Isotretinoin (13-cis-retinoic acid) is a vitamin A derivative, which is used as the most effective medication in the treatment of acne vulgaris. Its anti-acne action exerts through reduction of sebum excretion, inhibition of comedogenesis, and decrease in the number of Propionibacterium acnes population (Rigopoulos et al., 2010). Despite its excellent efficacy, the use of isotretinoin for acne due to its deleterious side effects such as oxidative stress, teratogenesis, mucosa and mood disorders remains controversial (Layton, 2009; Erturan et al., 2012). The evidence related to the genotoxicity of isotretinoin are controversial. While inducing apoptosis and necrosis at higher doses in in vitro studies, isotretinoin had no genotoxic effect when tested in human lymphocytes (Olive and Banáth, 2006). It has been reported that patients with cystic acne showed elevated level of plasma biomarker of DNA oxidation, after treatment by isotretinoin (Silva et al., 2013). However, the controversial effect of isotretinoin on frequency of micronuclei was reported (Benner et al., 1994). Thus, further elucidation of isotretinoin biological effects may help to reach a conclusion on its use. Therefore, the present study was carried out.
The comet assay is a technique that can measure DNA damage such as single strand breaks, double strand breaks, crosslinks and base damage for individual eukaryotic cells (Georgala et al., 2005). The purpose of this study is to evaluate the extent of DNA damage in leukocytes of patients on isotretinoin treatment. To this aim, a fresh blood sample was obtained from 26 volunteers, including 13 (11 females, 2 males) healthy individuals and 13 (10 females, 3 males) patients with acne on isotretinoin treatment. All of the participants were Persian (Caucasians) Muslims living in Fars province (south west of Iran). Written informed consent was obtained from each participant. This study was approved by the Shiraz University Ethics Committee.
Then, the Olive & Banáth's comet assay protocol (Georgala et al., 2005) with some modifications was performed on the participant's isolated mononuclear leucocytes. After preparation of the slides, images of 100 randomly chosen cells were captured per sample (Nikon fluorescence microscope) and DNA damage was evaluated by measuring the tail length (TL), tail DNA percent (TD), and tail moment (TM) using TriTek CometScore V 2.0 software. Independent samples t-test and Χ2 were performed using the SPSS software (SPSS Inc., Chicago, IL, USA) (version 26). Statistical analyses were two-tailed and the level of significance was set at P<0.05.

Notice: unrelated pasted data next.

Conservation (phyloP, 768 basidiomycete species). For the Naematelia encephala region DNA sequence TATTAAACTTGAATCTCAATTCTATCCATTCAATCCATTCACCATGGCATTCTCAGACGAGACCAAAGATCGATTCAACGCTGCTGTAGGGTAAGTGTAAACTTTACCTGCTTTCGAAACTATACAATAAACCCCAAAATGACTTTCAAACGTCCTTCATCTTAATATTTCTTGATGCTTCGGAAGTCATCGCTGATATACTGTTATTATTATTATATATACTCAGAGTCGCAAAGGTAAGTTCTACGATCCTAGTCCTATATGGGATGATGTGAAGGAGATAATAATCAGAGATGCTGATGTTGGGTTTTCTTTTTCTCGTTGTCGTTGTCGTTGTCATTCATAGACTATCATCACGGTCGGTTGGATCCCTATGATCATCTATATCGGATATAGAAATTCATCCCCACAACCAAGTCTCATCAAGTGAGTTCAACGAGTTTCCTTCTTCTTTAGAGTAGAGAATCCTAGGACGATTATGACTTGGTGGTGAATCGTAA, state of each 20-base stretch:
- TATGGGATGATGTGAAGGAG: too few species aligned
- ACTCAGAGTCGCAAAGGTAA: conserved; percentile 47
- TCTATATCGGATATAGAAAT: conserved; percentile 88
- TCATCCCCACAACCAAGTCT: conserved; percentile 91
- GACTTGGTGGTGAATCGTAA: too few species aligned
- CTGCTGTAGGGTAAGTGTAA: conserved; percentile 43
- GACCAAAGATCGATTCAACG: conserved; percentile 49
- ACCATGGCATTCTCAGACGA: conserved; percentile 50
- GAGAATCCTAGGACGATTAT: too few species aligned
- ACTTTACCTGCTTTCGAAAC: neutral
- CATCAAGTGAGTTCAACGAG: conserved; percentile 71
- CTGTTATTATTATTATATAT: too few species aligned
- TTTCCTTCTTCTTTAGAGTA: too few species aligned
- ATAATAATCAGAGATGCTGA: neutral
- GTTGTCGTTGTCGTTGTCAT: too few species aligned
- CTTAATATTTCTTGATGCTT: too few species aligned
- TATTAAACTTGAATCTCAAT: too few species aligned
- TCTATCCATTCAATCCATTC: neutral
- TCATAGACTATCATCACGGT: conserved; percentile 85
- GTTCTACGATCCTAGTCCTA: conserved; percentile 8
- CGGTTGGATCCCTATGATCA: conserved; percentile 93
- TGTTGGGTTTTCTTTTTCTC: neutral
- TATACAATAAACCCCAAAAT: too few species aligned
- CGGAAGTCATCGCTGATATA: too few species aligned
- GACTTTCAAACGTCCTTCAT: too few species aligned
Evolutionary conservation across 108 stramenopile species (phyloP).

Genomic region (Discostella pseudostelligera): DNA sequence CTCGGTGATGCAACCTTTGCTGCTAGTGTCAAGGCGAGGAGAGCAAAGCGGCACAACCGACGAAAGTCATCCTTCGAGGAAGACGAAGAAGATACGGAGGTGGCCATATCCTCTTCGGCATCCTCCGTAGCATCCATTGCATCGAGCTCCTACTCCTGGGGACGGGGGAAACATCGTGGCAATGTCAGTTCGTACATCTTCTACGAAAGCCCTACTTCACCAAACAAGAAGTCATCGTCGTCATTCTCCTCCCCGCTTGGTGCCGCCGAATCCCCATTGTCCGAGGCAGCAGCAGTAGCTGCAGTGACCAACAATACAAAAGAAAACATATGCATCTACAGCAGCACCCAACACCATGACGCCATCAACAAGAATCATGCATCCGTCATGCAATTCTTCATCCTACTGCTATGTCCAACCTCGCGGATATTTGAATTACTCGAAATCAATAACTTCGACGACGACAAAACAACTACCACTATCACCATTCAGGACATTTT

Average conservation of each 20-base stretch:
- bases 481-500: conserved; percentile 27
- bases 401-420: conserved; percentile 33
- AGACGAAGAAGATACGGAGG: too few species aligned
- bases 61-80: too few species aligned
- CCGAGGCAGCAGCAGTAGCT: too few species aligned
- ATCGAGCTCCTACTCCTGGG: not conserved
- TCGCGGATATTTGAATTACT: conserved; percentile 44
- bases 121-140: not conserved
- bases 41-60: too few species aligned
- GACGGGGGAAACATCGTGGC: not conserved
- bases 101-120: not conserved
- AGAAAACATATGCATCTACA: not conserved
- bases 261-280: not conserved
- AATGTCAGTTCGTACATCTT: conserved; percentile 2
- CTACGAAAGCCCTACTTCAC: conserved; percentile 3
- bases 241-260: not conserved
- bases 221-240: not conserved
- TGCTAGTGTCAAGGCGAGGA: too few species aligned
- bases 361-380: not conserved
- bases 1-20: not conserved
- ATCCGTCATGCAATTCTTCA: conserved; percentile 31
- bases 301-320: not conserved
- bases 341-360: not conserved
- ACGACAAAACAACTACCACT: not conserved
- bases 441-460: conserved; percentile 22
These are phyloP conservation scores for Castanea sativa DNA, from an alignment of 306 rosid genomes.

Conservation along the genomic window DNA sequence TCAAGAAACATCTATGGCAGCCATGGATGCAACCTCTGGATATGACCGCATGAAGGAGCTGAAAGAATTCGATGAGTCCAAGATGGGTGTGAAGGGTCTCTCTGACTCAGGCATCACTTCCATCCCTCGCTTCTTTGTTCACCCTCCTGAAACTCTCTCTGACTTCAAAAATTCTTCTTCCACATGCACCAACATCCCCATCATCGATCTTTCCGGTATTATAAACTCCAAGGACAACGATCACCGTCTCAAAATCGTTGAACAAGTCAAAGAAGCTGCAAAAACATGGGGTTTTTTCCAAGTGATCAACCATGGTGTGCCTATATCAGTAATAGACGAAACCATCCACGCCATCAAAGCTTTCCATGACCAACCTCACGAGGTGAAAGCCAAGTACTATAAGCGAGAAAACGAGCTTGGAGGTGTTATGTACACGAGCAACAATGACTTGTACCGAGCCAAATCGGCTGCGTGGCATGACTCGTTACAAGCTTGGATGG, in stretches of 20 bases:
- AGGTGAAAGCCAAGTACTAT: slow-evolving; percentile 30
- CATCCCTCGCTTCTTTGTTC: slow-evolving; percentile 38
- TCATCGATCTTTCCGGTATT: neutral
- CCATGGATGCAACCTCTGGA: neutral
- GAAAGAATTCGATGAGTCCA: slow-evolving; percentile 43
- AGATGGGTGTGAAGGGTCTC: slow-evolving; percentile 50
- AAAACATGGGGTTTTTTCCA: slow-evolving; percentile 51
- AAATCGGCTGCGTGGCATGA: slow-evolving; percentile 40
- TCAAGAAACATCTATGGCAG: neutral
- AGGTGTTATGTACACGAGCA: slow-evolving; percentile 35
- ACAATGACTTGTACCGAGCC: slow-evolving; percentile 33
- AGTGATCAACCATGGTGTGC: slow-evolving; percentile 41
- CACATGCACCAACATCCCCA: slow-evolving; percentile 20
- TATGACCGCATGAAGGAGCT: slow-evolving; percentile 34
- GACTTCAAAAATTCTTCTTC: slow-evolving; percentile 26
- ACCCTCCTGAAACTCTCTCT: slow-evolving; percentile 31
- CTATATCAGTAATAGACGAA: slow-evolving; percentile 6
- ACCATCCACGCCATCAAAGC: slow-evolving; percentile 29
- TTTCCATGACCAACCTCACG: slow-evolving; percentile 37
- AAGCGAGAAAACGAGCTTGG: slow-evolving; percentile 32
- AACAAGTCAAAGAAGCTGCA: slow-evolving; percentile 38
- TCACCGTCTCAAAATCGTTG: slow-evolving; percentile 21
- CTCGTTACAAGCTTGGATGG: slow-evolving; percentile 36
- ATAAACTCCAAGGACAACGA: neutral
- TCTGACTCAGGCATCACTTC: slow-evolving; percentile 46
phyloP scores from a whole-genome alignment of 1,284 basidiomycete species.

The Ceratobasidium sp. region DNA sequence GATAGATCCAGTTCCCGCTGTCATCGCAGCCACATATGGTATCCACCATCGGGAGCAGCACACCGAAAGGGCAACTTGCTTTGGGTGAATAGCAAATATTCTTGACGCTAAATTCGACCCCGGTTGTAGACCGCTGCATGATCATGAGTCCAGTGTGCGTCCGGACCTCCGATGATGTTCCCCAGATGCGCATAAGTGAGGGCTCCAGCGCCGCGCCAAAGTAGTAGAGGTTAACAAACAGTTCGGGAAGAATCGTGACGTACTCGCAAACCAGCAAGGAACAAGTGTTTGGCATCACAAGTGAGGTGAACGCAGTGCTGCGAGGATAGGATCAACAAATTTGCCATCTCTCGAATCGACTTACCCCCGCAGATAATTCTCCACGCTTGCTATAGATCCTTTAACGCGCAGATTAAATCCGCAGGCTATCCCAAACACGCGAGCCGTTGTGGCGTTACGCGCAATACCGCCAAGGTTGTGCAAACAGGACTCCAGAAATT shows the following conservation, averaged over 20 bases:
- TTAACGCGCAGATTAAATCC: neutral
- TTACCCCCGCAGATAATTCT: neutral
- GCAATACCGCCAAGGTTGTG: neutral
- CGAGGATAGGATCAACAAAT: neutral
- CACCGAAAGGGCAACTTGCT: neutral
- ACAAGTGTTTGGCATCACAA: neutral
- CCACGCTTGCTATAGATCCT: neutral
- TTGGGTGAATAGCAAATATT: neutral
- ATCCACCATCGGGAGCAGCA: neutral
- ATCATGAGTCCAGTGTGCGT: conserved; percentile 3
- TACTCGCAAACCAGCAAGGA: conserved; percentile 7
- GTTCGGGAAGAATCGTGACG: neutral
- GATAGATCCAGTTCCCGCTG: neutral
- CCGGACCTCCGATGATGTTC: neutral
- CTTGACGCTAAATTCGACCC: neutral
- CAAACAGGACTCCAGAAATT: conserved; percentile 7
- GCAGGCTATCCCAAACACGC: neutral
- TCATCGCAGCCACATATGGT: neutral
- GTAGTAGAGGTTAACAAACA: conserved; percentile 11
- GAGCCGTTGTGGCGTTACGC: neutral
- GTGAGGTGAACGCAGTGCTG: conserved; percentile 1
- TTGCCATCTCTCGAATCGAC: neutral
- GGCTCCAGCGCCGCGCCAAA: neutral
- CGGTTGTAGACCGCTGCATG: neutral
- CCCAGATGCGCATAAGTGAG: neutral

The mean ± SE (standard error) of age of the controls and the patients were 23.6 ± 0.65 and 21.7 ± 0.66 years, respectively. There was no significant difference between the study groups for age (t=2.05, df=24, P=0.051) and gender (Χ2=0.24, df=1, P=0.619).
The values (mean ± SE) of TL, TD and TM in study groups were summarized in Table 1(Tab. 1). Kolmogorov-Smirnov test indicating that age of participants, TL, TD and TM have normal distribution (For age: Kolmogorov-Smirnov Z-test=0.138, P=0.200; For TL: Kolmogorov-Smirnov Z-test=0.109, P=0.200; For TD: Kolmogorov-Smirnov Z-test=0.170, P=0.052; For TM: Kolmogorov-Smirnov Z-test=0.112, P=0.200). Statistical analysis indicated that no significant difference in any parameters was found between the two groups (Table 1(Tab. 1)).
The results of the present study did not show the genotoxicity effect of isotretinoin on the patient's leucocytes. Although our data did not support the genotoxicity of isotretinoin, further studies are required to confirm the safety of this drug.
The authors are indebted to the participants for their close cooperation. This work was supported by the Shiraz University, Iran.
Table 1: Tail length, tail DNA percent, and tail moment in participants receiving or not receiving isotretinoin
[*] Corresponding Author:
Mostafa Saadat, Department of Biology, College of Sciences, Shiraz University, Shiraz 71467-13565, Iran; Fax: +98-71-32280926, eMail: email@example.com